The site that the Transition Heathrow group have taken is an old tree nursery, consisting of a few long, tunnel like greenhouses, and some surrounding grassy patches. Many of the panes have been smashed, and the glass lies shattered in the waste that’s dumped around. Eerily, a huge pile of car parts lies to one side, bumpers, seating foam, big sheets covered in oil. We spent a while bagging it up, hoping that one day someone will come and take it for landfill.
To the back of the site is a huge area of bramble and thicket, a Holiday Inn lauding over it all (and of course yet more planes circling in the distance). If you take a walk down there, through the bushes and bits of plastic bag, it’s easy to forget that you’re standing on some of the most politically contested ground in the country: the site of the proposed Third Runway.
And so it’s really quite inspiring to see long-time Sipson residents, socialists and some nice young anarchists getting their hands dirty, building compost toilets and grey-water systems. It’s a lot like the Climate Camps in some ways – creating something positive next to the sites of the climate crime itself. But it’s also got that long-term Transition Town element. Keith, a carpenter, was busy replacing panes into the nursery shelters, while others were making food for everyone.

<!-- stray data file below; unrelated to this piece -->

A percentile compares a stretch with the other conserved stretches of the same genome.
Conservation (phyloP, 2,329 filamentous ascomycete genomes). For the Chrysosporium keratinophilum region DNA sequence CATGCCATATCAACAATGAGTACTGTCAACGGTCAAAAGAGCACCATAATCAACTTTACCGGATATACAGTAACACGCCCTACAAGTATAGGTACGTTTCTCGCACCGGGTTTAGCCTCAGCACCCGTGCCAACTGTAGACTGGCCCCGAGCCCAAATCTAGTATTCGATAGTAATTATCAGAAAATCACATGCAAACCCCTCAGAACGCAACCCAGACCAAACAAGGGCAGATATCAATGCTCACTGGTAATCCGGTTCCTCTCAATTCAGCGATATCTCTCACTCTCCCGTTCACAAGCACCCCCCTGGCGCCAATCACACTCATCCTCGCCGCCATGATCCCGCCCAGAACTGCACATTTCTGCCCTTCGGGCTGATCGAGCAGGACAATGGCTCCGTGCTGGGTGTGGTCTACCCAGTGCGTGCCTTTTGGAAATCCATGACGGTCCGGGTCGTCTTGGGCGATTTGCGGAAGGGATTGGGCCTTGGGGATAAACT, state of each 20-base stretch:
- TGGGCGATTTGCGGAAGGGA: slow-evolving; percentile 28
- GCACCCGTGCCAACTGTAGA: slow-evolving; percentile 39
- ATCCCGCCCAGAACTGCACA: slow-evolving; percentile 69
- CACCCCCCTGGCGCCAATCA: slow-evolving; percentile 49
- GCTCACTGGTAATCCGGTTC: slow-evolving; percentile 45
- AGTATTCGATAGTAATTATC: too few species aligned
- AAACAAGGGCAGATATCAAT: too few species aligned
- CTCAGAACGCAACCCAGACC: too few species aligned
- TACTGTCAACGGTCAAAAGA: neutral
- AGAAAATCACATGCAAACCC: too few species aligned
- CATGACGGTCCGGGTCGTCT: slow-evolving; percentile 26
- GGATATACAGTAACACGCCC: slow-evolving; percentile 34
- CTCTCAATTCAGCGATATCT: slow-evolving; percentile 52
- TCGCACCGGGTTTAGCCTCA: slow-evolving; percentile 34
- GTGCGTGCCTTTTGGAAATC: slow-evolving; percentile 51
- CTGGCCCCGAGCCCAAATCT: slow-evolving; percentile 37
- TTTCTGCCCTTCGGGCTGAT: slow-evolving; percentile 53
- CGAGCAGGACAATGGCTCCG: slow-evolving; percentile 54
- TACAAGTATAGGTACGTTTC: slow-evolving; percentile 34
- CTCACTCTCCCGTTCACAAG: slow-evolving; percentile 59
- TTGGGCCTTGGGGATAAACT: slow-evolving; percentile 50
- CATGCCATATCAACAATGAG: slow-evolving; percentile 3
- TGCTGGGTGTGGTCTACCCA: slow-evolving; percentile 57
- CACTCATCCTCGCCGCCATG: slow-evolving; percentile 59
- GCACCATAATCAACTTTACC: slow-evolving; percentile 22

The Sipsonites, however, didn’t seem too bothered about what was going on round the corner at the strike centre. ‘It’s nothing to do with us’ said one. And, true, in some ways it isn’t – hardly any cabin crew live in Sipson, or near Heathrow at all, especially as you can always fly into work like the Manchester folk. All the same, it’s difficult to ignore that the BA strike has grounded more planes in a week than climate activists have in 3 years, and while the partial legal victory over the Third Runway gives cause for hope, enough money and political drive could easily see Sipson buried under concrete.
There’s so many great things going on down in this suburb to the far West of London, and it’ll be really interesting to see what happens if everyone starts talking to each other.
The Multicultural Politic is Stephen Fry proof thanks to caching by WP Super Cache